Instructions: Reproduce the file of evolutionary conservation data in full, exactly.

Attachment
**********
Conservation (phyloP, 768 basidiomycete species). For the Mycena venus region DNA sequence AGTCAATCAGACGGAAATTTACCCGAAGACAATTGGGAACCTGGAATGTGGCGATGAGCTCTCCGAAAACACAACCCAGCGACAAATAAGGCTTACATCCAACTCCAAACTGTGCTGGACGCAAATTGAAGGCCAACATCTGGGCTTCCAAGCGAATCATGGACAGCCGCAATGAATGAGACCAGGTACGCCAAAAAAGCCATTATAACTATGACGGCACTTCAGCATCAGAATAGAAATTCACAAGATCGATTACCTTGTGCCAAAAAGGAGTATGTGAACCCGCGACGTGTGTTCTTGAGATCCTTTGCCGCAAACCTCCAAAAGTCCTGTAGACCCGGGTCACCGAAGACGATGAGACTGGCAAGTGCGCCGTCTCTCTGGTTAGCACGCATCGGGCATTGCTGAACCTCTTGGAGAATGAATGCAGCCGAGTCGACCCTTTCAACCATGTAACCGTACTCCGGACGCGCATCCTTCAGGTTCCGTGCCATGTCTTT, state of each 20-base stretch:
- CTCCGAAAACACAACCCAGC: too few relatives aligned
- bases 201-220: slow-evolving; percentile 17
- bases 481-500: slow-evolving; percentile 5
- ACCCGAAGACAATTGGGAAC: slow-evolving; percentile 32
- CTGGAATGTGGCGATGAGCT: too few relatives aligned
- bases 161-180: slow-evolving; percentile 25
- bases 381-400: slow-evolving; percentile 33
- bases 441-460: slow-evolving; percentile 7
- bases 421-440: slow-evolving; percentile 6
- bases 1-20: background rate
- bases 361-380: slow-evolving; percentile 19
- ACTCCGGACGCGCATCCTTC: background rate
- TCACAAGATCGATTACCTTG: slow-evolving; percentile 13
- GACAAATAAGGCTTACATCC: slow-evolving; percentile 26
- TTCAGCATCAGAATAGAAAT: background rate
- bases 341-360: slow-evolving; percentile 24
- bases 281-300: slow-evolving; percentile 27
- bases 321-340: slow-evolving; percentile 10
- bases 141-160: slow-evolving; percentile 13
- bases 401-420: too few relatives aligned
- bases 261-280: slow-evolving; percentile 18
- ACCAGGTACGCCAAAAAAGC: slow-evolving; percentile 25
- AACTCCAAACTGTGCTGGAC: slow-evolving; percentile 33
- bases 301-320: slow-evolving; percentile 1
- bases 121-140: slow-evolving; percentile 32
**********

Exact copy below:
Conservation (phyloP, 768 basidiomycete species). For the Mycena venus region DNA sequence AGTCAATCAGACGGAAATTTACCCGAAGACAATTGGGAACCTGGAATGTGGCGATGAGCTCTCCGAAAACACAACCCAGCGACAAATAAGGCTTACATCCAACTCCAAACTGTGCTGGACGCAAATTGAAGGCCAACATCTGGGCTTCCAAGCGAATCATGGACAGCCGCAATGAATGAGACCAGGTACGCCAAAAAAGCCATTATAACTATGACGGCACTTCAGCATCAGAATAGAAATTCACAAGATCGATTACCTTGTGCCAAAAAGGAGTATGTGAACCCGCGACGTGTGTTCTTGAGATCCTTTGCCGCAAACCTCCAAAAGTCCTGTAGACCCGGGTCACCGAAGACGATGAGACTGGCAAGTGCGCCGTCTCTCTGGTTAGCACGCATCGGGCATTGCTGAACCTCTTGGAGAATGAATGCAGCCGAGTCGACCCTTTCAACCATGTAACCGTACTCCGGACGCGCATCCTTCAGGTTCCGTGCCATGTCTTT, state of each 20-base stretch:
- CTCCGAAAACACAACCCAGC: too few relatives aligned
- bases 201-220: slow-evolving; percentile 17
- bases 481-500: slow-evolving; percentile 5
- ACCCGAAGACAATTGGGAAC: slow-evolving; percentile 32
- CTGGAATGTGGCGATGAGCT: too few relatives aligned
- bases 161-180: slow-evolving; percentile 25
- bases 381-400: slow-evolving; percentile 33
- bases 441-460: slow-evolving; percentile 7
- bases 421-440: slow-evolving; percentile 6
- bases 1-20: background rate
- bases 361-380: slow-evolving; percentile 19
- ACTCCGGACGCGCATCCTTC: background rate
- TCACAAGATCGATTACCTTG: slow-evolving; percentile 13
- GACAAATAAGGCTTACATCC: slow-evolving; percentile 26
- TTCAGCATCAGAATAGAAAT: background rate
- bases 341-360: slow-evolving; percentile 24
- bases 281-300: slow-evolving; percentile 27
- bases 321-340: slow-evolving; percentile 10
- bases 141-160: slow-evolving; percentile 13
- bases 401-420: too few relatives aligned
- bases 261-280: slow-evolving; percentile 18
- ACCAGGTACGCCAAAAAAGC: slow-evolving; percentile 25
- AACTCCAAACTGTGCTGGAC: slow-evolving; percentile 33
- bases 301-320: slow-evolving; percentile 1
- bases 121-140: slow-evolving; percentile 32